Parents have a legal right to educate their children at home. But they may find it difficult to convince their local education authority they can do so effectively and efficiently, John McAllion, Labour MP for Dundee East, warned the first conference of Schoolhouse Home Education Association's in Dundee last week.
Relationships between home education and local authorities were "not clearly defined". Nor had every authority shown a willingness "to engage in a debate about home education," Mr McAllion said. The result was many inquiries to Schoolhouse from all over Scotland "provoked by crisis situations and misunderstandings".
But political correctness was on the side of home educators. "The Government is committed to developing a more inclusive society, but recognises there is no single universal answer to ensuring how this can be achieved." Mr McAllion said: "Diversity should be celebrated rather than feared."
Colin Moodie, senior legal adviser to the Scottish Child Law Centre, said that since the Education (Scotland) Act of 1980 allowed for "efficient" home education, local authorities were obliged to consider the views of parents.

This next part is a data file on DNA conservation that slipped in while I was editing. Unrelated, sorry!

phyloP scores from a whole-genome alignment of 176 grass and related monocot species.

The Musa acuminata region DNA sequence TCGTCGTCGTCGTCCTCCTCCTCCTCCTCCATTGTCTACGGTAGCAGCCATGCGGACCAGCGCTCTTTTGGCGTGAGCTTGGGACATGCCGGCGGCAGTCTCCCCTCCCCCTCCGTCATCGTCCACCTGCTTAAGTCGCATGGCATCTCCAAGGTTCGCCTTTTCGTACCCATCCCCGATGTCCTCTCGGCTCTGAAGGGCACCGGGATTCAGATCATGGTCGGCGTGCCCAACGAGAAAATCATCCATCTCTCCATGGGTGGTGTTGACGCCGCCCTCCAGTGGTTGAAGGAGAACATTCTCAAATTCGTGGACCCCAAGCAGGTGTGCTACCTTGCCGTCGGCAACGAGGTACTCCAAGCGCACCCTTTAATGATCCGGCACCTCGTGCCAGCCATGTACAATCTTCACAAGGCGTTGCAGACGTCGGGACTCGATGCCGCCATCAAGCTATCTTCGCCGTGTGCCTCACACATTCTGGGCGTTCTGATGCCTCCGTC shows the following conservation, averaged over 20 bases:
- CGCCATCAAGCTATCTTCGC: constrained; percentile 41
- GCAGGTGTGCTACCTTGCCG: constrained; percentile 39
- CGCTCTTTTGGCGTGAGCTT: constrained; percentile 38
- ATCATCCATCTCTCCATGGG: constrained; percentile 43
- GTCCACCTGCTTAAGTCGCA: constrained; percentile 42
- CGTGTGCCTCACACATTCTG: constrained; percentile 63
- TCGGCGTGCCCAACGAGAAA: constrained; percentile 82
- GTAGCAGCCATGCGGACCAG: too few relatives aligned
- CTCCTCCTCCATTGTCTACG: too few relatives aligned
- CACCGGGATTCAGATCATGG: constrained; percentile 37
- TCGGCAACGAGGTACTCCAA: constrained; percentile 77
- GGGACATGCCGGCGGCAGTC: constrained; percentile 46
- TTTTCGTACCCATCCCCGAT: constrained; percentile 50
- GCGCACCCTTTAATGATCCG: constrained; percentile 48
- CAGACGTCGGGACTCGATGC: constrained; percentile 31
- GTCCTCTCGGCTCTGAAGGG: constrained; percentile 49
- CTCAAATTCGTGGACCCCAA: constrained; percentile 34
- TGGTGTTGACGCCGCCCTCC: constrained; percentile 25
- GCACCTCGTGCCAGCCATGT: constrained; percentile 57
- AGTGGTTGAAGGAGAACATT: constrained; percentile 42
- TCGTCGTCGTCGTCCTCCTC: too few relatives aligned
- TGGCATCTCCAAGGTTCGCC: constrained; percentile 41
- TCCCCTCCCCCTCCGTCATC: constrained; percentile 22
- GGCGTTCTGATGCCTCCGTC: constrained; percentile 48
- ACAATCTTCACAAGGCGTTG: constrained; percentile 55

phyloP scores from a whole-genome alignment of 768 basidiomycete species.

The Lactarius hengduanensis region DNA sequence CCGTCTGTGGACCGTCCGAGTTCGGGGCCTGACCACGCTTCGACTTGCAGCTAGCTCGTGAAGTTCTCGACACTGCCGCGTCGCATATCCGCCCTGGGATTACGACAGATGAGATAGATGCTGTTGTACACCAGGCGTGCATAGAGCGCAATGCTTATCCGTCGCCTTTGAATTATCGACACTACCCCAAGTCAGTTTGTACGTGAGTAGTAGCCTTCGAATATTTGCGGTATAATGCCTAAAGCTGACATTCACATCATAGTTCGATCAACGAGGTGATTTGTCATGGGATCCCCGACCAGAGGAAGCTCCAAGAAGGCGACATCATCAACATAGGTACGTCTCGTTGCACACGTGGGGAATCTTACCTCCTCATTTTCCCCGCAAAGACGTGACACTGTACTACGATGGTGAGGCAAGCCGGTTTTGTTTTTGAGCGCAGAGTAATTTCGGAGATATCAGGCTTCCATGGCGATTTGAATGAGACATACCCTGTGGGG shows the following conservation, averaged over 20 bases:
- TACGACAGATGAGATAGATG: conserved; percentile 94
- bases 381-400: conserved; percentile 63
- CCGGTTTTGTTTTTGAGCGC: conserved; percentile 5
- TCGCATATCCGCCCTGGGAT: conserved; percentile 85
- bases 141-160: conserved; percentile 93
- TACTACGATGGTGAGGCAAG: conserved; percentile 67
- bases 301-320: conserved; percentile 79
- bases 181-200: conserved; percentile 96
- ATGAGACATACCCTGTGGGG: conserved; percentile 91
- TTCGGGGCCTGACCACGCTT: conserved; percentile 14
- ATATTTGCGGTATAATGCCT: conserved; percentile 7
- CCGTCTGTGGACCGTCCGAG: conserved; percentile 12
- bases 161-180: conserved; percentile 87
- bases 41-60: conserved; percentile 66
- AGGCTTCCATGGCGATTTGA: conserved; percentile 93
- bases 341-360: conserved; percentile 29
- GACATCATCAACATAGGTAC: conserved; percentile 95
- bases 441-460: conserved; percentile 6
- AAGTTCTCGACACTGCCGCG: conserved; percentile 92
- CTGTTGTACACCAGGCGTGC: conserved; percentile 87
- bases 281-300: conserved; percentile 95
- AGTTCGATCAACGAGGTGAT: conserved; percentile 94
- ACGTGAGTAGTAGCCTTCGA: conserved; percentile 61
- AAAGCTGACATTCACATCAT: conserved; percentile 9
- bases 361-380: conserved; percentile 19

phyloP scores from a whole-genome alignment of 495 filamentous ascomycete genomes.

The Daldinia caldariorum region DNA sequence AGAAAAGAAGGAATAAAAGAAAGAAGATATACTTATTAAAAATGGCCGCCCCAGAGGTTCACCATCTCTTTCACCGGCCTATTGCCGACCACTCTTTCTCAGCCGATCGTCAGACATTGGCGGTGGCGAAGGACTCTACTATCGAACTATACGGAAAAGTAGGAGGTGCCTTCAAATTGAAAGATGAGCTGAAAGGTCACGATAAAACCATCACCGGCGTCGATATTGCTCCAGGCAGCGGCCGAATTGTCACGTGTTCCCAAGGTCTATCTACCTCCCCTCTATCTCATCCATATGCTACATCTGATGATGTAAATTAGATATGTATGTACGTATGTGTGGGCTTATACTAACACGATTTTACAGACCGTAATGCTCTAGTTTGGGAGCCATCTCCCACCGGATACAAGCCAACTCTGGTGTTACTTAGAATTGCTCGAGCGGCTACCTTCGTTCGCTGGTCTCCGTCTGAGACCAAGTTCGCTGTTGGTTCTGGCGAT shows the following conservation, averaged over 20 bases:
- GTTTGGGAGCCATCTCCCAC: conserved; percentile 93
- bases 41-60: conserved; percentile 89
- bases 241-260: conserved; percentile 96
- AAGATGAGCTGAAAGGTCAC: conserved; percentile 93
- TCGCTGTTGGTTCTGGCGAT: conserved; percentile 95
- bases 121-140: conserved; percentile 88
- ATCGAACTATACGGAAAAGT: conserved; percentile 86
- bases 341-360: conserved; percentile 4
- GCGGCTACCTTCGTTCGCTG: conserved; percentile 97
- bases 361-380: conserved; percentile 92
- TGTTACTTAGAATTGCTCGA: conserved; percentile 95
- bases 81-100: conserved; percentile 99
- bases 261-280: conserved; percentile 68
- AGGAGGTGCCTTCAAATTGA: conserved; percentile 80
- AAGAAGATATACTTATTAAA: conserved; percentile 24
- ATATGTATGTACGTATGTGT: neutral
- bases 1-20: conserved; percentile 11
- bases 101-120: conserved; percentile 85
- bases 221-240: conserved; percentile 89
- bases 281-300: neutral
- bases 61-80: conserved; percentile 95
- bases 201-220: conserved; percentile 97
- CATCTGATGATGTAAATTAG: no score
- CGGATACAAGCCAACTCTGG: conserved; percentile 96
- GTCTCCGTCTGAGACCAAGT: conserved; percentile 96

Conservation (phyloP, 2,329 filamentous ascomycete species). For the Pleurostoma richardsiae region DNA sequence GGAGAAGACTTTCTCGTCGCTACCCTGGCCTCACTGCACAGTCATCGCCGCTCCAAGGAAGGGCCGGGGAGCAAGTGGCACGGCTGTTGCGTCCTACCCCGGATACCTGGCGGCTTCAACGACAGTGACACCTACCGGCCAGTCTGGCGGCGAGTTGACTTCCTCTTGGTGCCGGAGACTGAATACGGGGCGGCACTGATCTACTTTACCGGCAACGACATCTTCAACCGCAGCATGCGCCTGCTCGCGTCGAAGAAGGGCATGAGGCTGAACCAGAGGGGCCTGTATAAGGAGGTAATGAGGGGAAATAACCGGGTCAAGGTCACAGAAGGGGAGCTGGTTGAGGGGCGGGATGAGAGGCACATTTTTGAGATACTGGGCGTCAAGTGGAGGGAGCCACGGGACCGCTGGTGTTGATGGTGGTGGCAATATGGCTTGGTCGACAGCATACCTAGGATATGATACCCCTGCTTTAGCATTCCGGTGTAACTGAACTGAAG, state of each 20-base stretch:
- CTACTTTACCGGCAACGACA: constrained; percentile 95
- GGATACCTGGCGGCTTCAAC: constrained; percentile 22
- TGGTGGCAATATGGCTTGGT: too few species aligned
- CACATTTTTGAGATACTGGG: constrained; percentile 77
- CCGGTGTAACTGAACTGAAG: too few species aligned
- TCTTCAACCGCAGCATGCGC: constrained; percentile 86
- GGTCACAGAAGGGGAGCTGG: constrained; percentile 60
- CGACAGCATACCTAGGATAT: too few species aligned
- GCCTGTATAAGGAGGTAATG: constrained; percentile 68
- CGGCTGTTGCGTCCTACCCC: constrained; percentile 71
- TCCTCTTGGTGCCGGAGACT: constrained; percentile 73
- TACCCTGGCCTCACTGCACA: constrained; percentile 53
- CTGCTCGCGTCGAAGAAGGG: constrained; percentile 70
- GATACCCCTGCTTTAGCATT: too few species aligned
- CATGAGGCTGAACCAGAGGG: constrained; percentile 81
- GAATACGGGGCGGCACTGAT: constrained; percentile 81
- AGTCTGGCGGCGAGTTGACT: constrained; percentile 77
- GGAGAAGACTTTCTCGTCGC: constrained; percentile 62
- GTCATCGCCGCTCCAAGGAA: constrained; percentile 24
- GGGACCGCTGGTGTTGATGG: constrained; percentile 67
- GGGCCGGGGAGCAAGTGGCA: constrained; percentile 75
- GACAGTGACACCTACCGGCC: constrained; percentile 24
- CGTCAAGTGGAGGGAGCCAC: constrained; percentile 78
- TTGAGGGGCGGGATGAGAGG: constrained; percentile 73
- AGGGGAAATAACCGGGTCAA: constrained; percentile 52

However, it was best for home educators to co-operate with local authority advisers, as case law had demonstrated. There was no statutory obligation to follow a national curriculum or set of guidelines. But in the event of a dispute, the closer parents had stuck to "what was happening in schools", the easier it would be to convince a court the education they were providing was efficient, Mr Moodie said.
Roland Meighan, professor of special education at Nottingham University, said that home educators were "reluctant heretics" who had "stumbled on the "next learning system". It was a system to be used like libraries, relying on "invitation and encouragement" and not on a prescriptive national curriculum. "Librarians don't say you're eight, it's time to learn the Romans. They say, what are you interested in?" The national curriculum south of the border had to be ditched, with its "absurd" key stages, Professor Meighan said. "Personal learning plans don't operate on that logic. They are based on what is important now."
In the "next learning system" teachers ought to operate like "learning travel agents", using information technology to draw up contracts for personal learning. "That is a real professional task. What I was trained in as a teacher was the sub-professional task of crowd control."
But there were dangers in the the new learning if "an unholy alliance of Walt Disney, Robert Murdoch and Microsoft" were allowed to dominate information systems. Values in these systems should be agreed upon democratically, Professor Meighan urged.